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Corazon Aquino, cory Aquino, president aquino, Corazon Cojuangco, tita cory
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Corazon Aquino, First Female President of the Phillipines

June 29, 2010
by findingDulcinea Staff
Corazon “Cory” Aquino was a pious, soft-spoken housewife who became the leader of a popular movement that overthrew Filipino dictator Ferdinand Marcos and restored democracy to the islands.

Corazon Aquino’s Early Days

Maria Corazon Cojuangco was born Jan. 25, 1933, into one of the wealthiest families in the Philippines. Her father, grandfathers and uncles were all involved in Filipino politics, which would help prepare her for her later life in politics.

“Since she was a little girl, Cory has been accustomed to meeting the great personalities of the world,” said Benjamin Brown, a former director at Harvard’s Center for International Affairs. “She is comfortable and confident in those circles.”

She traveled to the United States to complete high school and college, graduating from Mount St. Vincent College in New York in 1954. She returned to the Philippines to attend law school, but she dropped out after a year to marry Benigno Simeon “Ninoy” Aquino Jr., an ambitious young politician.

Aquino’s Life in Politics

Mrs. Aquino spent much the next two decades at home raising five children. In 1972, President Ferdinand Marcos abolished the constitution and assumed dictatorial control of the country. He jailed his political rivals, including Benigno Aquino.

For the next seven years, Corazon Aquino worked on behalf of her husband, transmitting his messages from prison and raising money for his cause. Benigno was released in 1980 and moved to the U.S. with his family. After three years in exile, he returned to the Philippines, but he was shot and killed before he could get off the plane.

The assassination sparked opposition to Marcos, and Aquino’s supporters rallied behind Cory at her husband’s funeral. “The devout and stoic Roman Catholic widow became the incarnation of a pious nation that had itself suffered silently through more than a decade of autocratic rule,” writes Time.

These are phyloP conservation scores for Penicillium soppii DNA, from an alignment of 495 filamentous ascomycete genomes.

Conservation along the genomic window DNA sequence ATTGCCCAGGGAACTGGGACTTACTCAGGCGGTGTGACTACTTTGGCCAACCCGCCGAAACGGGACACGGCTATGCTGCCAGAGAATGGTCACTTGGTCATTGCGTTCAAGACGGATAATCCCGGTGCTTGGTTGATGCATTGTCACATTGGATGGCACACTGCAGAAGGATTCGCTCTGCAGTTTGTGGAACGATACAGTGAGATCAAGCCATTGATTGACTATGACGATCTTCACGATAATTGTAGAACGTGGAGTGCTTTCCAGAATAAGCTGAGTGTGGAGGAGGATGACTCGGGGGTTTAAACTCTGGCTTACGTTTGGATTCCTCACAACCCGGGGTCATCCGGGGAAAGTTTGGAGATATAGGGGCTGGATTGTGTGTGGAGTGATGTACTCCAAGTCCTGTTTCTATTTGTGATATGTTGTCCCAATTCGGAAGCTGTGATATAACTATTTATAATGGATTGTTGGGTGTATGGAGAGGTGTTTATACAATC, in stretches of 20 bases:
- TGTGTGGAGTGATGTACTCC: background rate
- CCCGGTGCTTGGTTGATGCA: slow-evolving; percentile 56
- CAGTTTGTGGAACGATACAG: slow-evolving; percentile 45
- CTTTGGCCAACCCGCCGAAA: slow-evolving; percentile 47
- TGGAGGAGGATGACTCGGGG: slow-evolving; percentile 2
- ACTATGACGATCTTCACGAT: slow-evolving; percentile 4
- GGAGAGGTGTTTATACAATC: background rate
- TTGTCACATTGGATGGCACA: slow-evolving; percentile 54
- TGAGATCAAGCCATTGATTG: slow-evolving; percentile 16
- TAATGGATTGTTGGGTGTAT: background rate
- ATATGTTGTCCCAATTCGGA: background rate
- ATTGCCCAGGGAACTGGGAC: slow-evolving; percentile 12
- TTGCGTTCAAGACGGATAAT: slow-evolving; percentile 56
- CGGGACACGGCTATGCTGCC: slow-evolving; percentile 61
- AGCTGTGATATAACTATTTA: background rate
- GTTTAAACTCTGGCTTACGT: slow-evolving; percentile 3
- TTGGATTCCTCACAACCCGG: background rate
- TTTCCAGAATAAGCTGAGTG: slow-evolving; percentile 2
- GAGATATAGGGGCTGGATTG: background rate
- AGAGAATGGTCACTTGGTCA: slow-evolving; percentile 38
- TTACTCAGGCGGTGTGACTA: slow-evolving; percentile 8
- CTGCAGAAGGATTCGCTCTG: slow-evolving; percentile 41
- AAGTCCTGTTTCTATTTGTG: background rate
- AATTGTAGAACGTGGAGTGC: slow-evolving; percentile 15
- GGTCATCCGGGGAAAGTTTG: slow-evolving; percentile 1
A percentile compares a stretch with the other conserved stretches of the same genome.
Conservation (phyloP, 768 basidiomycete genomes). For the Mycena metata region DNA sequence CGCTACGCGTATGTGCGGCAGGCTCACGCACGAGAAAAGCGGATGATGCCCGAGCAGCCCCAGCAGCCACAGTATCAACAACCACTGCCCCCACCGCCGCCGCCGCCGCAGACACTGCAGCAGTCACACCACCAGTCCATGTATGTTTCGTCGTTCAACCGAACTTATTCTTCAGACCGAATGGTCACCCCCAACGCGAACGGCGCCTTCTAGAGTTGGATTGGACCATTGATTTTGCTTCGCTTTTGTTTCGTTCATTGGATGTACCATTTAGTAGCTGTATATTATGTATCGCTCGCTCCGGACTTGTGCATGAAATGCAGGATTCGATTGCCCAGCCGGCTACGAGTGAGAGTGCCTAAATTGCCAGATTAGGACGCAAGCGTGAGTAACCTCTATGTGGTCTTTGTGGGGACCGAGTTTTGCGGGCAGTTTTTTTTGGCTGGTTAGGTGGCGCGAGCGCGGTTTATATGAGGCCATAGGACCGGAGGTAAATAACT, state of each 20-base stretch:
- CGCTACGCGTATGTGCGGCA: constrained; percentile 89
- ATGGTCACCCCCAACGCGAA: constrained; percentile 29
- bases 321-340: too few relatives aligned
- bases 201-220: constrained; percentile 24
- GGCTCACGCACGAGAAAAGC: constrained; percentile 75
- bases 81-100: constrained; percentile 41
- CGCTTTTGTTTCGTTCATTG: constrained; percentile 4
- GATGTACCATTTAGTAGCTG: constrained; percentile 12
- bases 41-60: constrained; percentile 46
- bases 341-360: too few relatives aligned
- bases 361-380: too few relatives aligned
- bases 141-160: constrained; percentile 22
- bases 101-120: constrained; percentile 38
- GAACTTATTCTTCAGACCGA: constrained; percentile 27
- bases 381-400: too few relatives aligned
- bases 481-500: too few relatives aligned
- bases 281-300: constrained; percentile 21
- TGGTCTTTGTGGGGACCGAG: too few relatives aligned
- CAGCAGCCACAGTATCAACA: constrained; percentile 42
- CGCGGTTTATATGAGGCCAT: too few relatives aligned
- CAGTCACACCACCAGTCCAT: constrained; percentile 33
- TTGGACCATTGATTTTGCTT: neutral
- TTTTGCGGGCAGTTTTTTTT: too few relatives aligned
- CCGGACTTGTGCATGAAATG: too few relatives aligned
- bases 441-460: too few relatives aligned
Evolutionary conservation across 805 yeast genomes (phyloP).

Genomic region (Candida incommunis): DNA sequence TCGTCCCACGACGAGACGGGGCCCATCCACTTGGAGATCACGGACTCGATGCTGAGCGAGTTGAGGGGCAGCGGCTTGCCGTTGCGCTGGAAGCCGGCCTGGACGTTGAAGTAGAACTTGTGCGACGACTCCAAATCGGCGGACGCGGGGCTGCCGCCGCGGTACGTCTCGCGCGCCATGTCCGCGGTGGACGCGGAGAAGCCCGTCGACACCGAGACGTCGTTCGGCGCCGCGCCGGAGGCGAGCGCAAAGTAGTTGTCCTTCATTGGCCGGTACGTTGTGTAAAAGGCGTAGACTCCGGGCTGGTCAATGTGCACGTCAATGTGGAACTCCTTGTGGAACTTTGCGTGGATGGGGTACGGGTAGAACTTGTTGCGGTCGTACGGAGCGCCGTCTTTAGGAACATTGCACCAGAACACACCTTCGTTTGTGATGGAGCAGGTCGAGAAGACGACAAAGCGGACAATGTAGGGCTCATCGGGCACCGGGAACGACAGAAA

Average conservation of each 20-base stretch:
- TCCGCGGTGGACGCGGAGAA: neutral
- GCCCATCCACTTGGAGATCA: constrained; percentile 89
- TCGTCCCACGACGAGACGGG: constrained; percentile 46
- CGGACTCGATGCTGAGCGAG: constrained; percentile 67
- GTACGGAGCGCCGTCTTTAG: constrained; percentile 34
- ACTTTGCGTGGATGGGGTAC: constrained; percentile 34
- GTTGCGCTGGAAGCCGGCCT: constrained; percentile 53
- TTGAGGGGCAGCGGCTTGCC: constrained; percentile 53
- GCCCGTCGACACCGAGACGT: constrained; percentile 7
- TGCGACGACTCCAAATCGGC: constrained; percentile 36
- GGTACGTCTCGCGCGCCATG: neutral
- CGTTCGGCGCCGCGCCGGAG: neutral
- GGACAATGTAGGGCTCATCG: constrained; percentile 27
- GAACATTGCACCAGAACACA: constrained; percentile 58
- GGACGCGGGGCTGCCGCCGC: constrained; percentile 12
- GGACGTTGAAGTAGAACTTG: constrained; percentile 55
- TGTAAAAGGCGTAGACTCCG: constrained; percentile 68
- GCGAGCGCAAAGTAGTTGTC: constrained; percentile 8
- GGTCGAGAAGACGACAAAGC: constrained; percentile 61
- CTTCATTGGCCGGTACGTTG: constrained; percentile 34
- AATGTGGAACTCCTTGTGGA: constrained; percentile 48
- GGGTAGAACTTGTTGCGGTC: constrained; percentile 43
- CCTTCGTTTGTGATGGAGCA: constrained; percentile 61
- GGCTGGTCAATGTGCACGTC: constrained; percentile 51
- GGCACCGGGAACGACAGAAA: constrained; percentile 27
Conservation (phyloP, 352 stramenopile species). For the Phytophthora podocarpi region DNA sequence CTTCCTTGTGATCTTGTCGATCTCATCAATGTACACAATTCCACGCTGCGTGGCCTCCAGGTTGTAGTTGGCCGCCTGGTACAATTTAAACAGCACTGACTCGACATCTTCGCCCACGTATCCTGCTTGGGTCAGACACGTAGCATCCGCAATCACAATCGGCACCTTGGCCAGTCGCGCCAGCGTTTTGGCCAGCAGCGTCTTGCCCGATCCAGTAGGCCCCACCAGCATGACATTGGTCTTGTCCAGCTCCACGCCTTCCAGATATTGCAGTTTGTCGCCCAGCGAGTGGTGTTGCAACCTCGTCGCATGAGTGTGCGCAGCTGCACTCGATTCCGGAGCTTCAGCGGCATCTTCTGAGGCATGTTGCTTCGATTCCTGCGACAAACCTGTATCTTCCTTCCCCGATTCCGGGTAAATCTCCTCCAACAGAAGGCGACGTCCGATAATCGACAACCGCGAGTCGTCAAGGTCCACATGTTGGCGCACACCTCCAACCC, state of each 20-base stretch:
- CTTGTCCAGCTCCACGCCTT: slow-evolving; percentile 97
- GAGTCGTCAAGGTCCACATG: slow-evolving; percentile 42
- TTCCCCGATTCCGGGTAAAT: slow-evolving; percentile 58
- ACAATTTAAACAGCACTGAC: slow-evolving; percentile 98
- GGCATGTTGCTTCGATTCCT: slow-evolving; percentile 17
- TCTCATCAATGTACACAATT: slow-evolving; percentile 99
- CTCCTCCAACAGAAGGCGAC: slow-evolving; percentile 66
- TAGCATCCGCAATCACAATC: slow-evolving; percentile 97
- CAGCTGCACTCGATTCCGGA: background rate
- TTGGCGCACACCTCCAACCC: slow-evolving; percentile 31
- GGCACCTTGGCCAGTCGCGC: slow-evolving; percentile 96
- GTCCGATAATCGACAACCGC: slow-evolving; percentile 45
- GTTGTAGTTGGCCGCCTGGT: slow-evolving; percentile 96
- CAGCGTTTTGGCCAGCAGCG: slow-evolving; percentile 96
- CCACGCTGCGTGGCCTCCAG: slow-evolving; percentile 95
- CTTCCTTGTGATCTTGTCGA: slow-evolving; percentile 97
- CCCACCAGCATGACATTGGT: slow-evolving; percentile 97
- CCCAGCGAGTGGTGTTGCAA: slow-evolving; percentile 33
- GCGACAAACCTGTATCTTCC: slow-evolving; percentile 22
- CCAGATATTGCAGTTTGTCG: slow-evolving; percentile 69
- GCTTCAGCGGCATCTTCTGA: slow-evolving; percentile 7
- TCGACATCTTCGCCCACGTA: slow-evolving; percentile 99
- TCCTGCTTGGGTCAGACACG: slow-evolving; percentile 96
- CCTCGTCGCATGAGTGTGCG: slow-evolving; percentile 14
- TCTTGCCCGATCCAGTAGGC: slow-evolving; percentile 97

The shy, soft-spoken Corazon became the face of the anti-Marcos People Power movement. When Marcos called for snap elections to be held in February 1986, Corazon reluctantly entered into the race. Marcos used bribes and voter intimidation to win the election, but he generated a backlash that forced him out of office a month later. Corazon Aquino succeeded him, becoming the Philippines’ first female president.

Time magazine named her its Person of the Year for 1986. “Aquino’s revolution with a human face was no less a triumph for women the world over,” wrote Pico Iyer. “The person known as the ‘Mother of the Nation’ managed to lead a revolt and rule a republic without ever relinquishing her buoyant calm or her gift for making politics and humanity companionable.”

Aquino’s six-year tenure in office would be rife with problems, however. She had not campaigned with a specific political platform, and her loosely affiliated coalition fell apart almost immediately. Marcos loyalists attempted coups against her throughout her term.

She “broke up the monopolies held by Marcos’ allies over the economy, which experienced steady growth for several years,” explains Encyclopedia Britannica. “But she failed to undertake fundamental economic or social reforms, and her popularity steadily declined as she faced continual outcries over economic injustice and political corruption.”

Aquino chose not to seek re-election, instead throwing her support to her Defense Secretary Fidel Ramos, who went on to win.

The Rest of the Story

Corazon Aquino retired from politics, though she continued to lead political demonstrations. She was also active in charitable organizations, and ran a center dedicated to non-violence.

She died Aug. 1, 2009, of colon cancer at the age of 76. Philippines President Gloria Arroyo declared, “Cory Aquino helped lead a revolution that restored democracy and the rule of law to our nation at a time of great peril. … She picked up the standard from the fallen warrior Ninoy and helped lead our nation to a brighter day.”

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